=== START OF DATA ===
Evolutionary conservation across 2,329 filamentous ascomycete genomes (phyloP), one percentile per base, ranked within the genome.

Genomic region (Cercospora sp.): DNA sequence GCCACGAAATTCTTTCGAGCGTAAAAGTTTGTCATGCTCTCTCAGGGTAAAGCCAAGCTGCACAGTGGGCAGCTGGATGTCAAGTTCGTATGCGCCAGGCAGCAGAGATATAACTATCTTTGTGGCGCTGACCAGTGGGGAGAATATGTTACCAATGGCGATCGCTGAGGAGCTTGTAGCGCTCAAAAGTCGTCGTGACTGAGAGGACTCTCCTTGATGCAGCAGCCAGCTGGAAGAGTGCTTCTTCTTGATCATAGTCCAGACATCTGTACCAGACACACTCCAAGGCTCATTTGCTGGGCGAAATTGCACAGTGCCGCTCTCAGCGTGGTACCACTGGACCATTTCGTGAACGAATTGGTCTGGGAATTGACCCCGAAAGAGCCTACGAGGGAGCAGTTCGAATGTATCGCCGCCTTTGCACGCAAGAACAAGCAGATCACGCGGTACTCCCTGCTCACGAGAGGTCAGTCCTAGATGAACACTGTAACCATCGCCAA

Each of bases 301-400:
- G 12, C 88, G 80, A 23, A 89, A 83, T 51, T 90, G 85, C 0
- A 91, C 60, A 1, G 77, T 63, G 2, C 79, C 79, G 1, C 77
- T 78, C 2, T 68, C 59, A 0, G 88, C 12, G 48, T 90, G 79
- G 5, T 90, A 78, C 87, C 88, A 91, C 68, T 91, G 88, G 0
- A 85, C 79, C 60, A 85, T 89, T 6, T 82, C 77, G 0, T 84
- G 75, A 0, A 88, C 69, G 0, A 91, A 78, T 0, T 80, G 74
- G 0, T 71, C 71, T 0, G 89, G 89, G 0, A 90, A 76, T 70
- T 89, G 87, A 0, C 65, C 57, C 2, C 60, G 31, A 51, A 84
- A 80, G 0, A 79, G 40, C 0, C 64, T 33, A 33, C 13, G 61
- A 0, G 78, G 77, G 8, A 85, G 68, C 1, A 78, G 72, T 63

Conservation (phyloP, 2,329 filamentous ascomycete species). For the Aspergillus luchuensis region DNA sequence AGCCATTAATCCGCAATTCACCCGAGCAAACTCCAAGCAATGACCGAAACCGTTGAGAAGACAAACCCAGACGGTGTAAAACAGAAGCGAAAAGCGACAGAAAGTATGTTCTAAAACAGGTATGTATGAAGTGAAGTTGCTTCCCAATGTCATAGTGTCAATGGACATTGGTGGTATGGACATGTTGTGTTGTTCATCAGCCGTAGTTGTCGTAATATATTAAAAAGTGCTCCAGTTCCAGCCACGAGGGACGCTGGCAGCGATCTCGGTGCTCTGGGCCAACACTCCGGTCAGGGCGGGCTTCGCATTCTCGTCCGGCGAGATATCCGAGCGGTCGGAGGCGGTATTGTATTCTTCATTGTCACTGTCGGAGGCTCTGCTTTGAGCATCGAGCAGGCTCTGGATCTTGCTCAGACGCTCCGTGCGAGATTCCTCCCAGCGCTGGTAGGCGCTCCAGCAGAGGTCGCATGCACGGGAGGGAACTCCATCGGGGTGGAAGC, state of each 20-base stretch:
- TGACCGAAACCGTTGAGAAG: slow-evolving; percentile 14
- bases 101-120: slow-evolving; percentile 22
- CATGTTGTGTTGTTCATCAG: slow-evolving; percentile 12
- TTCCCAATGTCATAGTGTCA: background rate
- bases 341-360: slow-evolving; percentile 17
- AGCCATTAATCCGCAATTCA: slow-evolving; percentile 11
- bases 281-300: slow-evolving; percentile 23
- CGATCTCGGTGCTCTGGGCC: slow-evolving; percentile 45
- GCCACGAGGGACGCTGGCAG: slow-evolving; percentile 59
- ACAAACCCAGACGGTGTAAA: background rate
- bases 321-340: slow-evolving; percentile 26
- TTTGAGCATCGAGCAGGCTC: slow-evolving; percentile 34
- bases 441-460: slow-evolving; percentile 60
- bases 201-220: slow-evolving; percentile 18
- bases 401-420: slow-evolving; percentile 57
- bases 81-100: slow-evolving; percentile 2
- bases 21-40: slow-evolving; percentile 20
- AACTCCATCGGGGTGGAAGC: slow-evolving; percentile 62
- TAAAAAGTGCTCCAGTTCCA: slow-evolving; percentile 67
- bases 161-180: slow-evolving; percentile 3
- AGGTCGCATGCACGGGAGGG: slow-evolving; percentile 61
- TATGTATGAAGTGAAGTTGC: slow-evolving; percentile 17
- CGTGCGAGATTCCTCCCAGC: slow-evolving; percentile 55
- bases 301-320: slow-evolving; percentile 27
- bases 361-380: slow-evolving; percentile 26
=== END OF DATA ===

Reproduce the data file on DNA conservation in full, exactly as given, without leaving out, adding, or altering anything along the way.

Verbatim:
Evolutionary conservation across 2,329 filamentous ascomycete genomes (phyloP), one percentile per base, ranked within the genome.

Genomic region (Cercospora sp.): DNA sequence GCCACGAAATTCTTTCGAGCGTAAAAGTTTGTCATGCTCTCTCAGGGTAAAGCCAAGCTGCACAGTGGGCAGCTGGATGTCAAGTTCGTATGCGCCAGGCAGCAGAGATATAACTATCTTTGTGGCGCTGACCAGTGGGGAGAATATGTTACCAATGGCGATCGCTGAGGAGCTTGTAGCGCTCAAAAGTCGTCGTGACTGAGAGGACTCTCCTTGATGCAGCAGCCAGCTGGAAGAGTGCTTCTTCTTGATCATAGTCCAGACATCTGTACCAGACACACTCCAAGGCTCATTTGCTGGGCGAAATTGCACAGTGCCGCTCTCAGCGTGGTACCACTGGACCATTTCGTGAACGAATTGGTCTGGGAATTGACCCCGAAAGAGCCTACGAGGGAGCAGTTCGAATGTATCGCCGCCTTTGCACGCAAGAACAAGCAGATCACGCGGTACTCCCTGCTCACGAGAGGTCAGTCCTAGATGAACACTGTAACCATCGCCAA

Each of bases 301-400:
- G 12, C 88, G 80, A 23, A 89, A 83, T 51, T 90, G 85, C 0
- A 91, C 60, A 1, G 77, T 63, G 2, C 79, C 79, G 1, C 77
- T 78, C 2, T 68, C 59, A 0, G 88, C 12, G 48, T 90, G 79
- G 5, T 90, A 78, C 87, C 88, A 91, C 68, T 91, G 88, G 0
- A 85, C 79, C 60, A 85, T 89, T 6, T 82, C 77, G 0, T 84
- G 75, A 0, A 88, C 69, G 0, A 91, A 78, T 0, T 80, G 74
- G 0, T 71, C 71, T 0, G 89, G 89, G 0, A 90, A 76, T 70
- T 89, G 87, A 0, C 65, C 57, C 2, C 60, G 31, A 51, A 84
- A 80, G 0, A 79, G 40, C 0, C 64, T 33, A 33, C 13, G 61
- A 0, G 78, G 77, G 8, A 85, G 68, C 1, A 78, G 72, T 63

Conservation (phyloP, 2,329 filamentous ascomycete species). For the Aspergillus luchuensis region DNA sequence AGCCATTAATCCGCAATTCACCCGAGCAAACTCCAAGCAATGACCGAAACCGTTGAGAAGACAAACCCAGACGGTGTAAAACAGAAGCGAAAAGCGACAGAAAGTATGTTCTAAAACAGGTATGTATGAAGTGAAGTTGCTTCCCAATGTCATAGTGTCAATGGACATTGGTGGTATGGACATGTTGTGTTGTTCATCAGCCGTAGTTGTCGTAATATATTAAAAAGTGCTCCAGTTCCAGCCACGAGGGACGCTGGCAGCGATCTCGGTGCTCTGGGCCAACACTCCGGTCAGGGCGGGCTTCGCATTCTCGTCCGGCGAGATATCCGAGCGGTCGGAGGCGGTATTGTATTCTTCATTGTCACTGTCGGAGGCTCTGCTTTGAGCATCGAGCAGGCTCTGGATCTTGCTCAGACGCTCCGTGCGAGATTCCTCCCAGCGCTGGTAGGCGCTCCAGCAGAGGTCGCATGCACGGGAGGGAACTCCATCGGGGTGGAAGC, state of each 20-base stretch:
- TGACCGAAACCGTTGAGAAG: slow-evolving; percentile 14
- bases 101-120: slow-evolving; percentile 22
- CATGTTGTGTTGTTCATCAG: slow-evolving; percentile 12
- TTCCCAATGTCATAGTGTCA: background rate
- bases 341-360: slow-evolving; percentile 17
- AGCCATTAATCCGCAATTCA: slow-evolving; percentile 11
- bases 281-300: slow-evolving; percentile 23
- CGATCTCGGTGCTCTGGGCC: slow-evolving; percentile 45
- GCCACGAGGGACGCTGGCAG: slow-evolving; percentile 59
- ACAAACCCAGACGGTGTAAA: background rate
- bases 321-340: slow-evolving; percentile 26
- TTTGAGCATCGAGCAGGCTC: slow-evolving; percentile 34
- bases 441-460: slow-evolving; percentile 60
- bases 201-220: slow-evolving; percentile 18
- bases 401-420: slow-evolving; percentile 57
- bases 81-100: slow-evolving; percentile 2
- bases 21-40: slow-evolving; percentile 20
- AACTCCATCGGGGTGGAAGC: slow-evolving; percentile 62
- TAAAAAGTGCTCCAGTTCCA: slow-evolving; percentile 67
- bases 161-180: slow-evolving; percentile 3
- AGGTCGCATGCACGGGAGGG: slow-evolving; percentile 61
- TATGTATGAAGTGAAGTTGC: slow-evolving; percentile 17
- CGTGCGAGATTCCTCCCAGC: slow-evolving; percentile 55
- bases 301-320: slow-evolving; percentile 27
- bases 361-380: slow-evolving; percentile 26